Dying Well by Ira Byock MD

Dying Well

From Ira Byock, prominent palliative care physician and expert in end of life decisions, a lesson in Dying Well.   Nobody should have to die in pain. Nobody should have to die alone. Dying Well brings us to the homes and bedsides of families with whom Dr. Byock has worked, telling stories of love and reconciliation in the face of tragedy, pain, medical drama, and conflict. Through the true stories of patients, he shows us that a lot of important emotional work can be accomplished in the final months, weeks, and even days of life. It is a companion for families, showing them how to deal with doctors, how to talk to loved ones—and how to make the end of life as meaningful and enriching as the beginning.

Ira Byock is also the author of The Best Care Possible: A Physician’s Quest to Transform Care Through the End of Life.

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Editorial Reviews

Amazon.com Review

On his deathbed, faced with creditors and unpaid bills, Oscar Wilde said despairingly, “I am dying beyond my means!” If only the poor, beleaguered genius had read this book! None of us gets out of here alive, but reading this book will lessen your fear of the ultimate end and give you some guidance about enjoying your life to the fullest right up until your final moment. Do people really enjoy life in the face of death? People do. The stories of individuals in Dr. Byock’s book will move and inspire you to change your feelings about the end of your life, and also your feelings about your life in the present.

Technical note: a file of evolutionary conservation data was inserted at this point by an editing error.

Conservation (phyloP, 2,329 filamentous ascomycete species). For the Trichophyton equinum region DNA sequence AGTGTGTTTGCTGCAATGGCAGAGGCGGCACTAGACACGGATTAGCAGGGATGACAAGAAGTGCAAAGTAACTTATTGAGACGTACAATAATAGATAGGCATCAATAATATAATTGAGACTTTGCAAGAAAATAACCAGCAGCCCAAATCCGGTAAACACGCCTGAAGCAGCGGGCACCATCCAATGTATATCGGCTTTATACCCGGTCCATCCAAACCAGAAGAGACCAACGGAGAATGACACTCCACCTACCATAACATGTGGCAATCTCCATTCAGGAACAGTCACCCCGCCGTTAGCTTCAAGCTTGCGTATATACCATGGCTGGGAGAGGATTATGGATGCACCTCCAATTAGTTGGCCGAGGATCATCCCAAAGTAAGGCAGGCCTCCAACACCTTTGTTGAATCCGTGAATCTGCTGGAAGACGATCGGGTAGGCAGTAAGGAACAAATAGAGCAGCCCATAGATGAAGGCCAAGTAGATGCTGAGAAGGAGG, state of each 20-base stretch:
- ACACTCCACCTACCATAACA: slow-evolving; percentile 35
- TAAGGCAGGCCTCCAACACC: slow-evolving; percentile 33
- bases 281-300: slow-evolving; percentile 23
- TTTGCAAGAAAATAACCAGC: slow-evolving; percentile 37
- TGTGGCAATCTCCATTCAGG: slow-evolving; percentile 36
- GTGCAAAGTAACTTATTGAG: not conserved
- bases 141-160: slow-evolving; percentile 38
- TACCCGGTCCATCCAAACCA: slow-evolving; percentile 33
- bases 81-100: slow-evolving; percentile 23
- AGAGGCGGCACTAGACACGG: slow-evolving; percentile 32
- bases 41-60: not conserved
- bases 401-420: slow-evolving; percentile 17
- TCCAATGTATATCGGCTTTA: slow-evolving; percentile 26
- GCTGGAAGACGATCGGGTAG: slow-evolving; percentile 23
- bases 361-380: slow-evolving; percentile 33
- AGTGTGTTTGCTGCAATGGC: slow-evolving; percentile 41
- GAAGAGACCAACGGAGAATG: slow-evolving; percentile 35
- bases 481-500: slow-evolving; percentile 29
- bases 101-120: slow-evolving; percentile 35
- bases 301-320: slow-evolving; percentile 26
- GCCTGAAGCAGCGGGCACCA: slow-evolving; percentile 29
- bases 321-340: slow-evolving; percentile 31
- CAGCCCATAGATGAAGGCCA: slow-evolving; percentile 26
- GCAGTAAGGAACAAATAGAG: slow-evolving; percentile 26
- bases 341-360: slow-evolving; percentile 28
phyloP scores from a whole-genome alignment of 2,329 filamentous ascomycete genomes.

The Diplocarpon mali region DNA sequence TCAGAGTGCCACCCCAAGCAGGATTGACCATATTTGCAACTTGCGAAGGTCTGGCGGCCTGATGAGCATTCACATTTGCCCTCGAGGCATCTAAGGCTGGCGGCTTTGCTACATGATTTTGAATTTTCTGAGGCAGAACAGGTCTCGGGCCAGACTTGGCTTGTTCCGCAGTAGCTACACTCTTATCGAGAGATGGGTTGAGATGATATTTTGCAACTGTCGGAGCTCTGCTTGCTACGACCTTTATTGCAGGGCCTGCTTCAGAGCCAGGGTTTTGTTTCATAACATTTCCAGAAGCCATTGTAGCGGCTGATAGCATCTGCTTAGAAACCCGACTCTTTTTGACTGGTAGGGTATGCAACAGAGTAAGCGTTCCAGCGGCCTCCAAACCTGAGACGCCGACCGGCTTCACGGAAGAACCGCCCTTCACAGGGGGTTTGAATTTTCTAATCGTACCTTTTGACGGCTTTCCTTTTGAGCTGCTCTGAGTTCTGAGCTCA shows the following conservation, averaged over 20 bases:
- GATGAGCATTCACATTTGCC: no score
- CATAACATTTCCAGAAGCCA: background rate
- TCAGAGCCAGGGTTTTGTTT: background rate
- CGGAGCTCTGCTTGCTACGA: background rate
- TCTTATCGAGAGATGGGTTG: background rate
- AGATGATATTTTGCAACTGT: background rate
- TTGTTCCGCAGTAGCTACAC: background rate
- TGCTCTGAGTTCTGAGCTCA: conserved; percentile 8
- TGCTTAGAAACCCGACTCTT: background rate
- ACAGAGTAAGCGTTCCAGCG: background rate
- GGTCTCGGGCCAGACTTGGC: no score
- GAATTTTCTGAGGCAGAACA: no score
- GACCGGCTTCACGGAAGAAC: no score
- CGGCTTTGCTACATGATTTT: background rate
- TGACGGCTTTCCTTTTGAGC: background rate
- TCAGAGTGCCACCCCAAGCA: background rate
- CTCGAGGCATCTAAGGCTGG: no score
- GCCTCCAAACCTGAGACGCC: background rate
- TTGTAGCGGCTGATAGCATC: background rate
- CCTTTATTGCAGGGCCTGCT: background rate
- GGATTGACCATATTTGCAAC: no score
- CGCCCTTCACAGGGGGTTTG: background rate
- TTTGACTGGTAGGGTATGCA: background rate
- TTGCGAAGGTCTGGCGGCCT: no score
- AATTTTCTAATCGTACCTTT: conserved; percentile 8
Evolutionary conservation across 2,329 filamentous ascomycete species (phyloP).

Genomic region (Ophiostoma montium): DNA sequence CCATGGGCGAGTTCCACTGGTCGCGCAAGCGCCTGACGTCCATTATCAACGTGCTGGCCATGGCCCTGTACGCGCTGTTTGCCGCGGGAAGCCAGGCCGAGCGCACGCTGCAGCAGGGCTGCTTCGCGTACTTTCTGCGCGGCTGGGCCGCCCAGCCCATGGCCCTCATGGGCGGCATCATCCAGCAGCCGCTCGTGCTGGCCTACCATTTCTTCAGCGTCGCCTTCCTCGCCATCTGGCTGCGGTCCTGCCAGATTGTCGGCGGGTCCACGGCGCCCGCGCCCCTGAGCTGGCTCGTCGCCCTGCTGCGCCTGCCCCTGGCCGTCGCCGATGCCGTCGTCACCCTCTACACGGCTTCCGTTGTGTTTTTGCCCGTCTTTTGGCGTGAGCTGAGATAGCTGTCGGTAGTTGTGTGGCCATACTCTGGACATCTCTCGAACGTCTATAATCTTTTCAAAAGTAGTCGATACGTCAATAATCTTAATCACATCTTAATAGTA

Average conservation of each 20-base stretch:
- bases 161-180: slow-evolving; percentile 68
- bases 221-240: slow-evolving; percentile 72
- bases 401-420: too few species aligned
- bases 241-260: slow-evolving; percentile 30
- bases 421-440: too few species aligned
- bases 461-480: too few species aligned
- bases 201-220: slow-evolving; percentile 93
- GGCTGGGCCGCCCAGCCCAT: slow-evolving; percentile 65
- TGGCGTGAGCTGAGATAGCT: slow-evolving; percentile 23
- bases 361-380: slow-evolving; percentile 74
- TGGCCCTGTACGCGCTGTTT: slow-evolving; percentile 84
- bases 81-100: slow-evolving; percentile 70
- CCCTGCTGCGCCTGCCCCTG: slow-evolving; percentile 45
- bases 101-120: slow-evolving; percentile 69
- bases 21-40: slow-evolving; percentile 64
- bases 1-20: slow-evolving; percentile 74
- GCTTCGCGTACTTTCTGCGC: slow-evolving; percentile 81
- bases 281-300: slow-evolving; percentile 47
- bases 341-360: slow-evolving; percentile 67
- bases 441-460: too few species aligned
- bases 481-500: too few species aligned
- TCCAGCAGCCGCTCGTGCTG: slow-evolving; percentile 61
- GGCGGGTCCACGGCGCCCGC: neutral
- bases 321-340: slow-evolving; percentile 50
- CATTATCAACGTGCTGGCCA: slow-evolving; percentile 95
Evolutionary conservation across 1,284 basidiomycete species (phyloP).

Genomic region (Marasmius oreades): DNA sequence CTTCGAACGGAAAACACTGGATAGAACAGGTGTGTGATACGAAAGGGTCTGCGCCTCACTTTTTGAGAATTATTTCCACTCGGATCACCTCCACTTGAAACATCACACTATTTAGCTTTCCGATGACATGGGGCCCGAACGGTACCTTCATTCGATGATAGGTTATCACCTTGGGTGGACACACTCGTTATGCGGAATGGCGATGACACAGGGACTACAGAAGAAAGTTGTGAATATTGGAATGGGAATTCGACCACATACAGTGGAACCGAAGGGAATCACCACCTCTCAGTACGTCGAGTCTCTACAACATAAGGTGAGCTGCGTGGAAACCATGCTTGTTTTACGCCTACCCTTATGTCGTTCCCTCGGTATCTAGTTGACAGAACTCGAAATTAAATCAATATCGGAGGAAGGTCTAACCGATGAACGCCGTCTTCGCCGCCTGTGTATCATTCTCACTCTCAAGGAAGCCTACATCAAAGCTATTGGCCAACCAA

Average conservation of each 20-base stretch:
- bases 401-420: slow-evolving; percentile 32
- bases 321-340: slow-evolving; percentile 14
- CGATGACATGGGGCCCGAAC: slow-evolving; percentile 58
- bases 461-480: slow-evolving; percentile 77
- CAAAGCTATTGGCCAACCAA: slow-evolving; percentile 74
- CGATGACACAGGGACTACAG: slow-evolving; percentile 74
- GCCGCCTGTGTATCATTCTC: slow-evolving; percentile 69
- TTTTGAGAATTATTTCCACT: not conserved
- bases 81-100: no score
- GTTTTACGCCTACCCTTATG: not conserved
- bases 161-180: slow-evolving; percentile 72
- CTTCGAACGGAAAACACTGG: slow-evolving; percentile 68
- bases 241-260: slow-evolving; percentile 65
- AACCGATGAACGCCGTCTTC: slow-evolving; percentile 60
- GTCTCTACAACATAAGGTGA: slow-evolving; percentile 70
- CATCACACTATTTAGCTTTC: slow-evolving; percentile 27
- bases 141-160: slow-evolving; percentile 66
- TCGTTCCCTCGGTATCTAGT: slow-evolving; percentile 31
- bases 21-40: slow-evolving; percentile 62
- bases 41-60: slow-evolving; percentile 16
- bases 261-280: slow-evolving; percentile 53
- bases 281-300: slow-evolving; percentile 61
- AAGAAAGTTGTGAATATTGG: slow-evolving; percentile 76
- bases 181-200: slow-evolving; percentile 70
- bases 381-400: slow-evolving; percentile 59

From Publishers Weekly

This study of how to die well displays uncommon vitality. Byock, president elect of the American Academy of Hospice and Palliative Care, is a gifted storyteller. Beginning with his own father’s terminal illness, he details without scientific cant the process of decline that awaits most of us. The case studies, which form the humanistic soul of this work, never devolve into the maudlin or saccharine. Life on the edge of the great crossing is explored in all its sadness and pathos, but Byock also makes room for wisdom, hope and even the joy of final understanding. By recounting the passages of patients in his Missoula, Mont., practice, Byock makes a forceful case for hospice care and against physician-assisted suicide. He demonstrates how the physical pain and emotional despair of the dying may be handled. The family constellation of the terminally ill is also analyzed, with emphasis on a hospice’s ability, through its doctors, nurses, psychologists and social workers, to help those left behind. Not only is this book informative, especially the question-and-answer section at the end, it is also insightful. Readers will sense Byock’s personal growth as his understanding of final issues flowers through a 20-year specialization. Byock recalls his growth from a callow resident to a concerned son and, finally, to a healer with a mission. Whether it’s the middle-aged mother who must resolve disillusionment with her sister, the bitter father of three who achieves serenity or the gutsy teenage girl with a rare genetic disease, the people whose sojourns Byock recounts receive from him the dignity they merit.
Copyright 1996 Reed Business Information, Inc.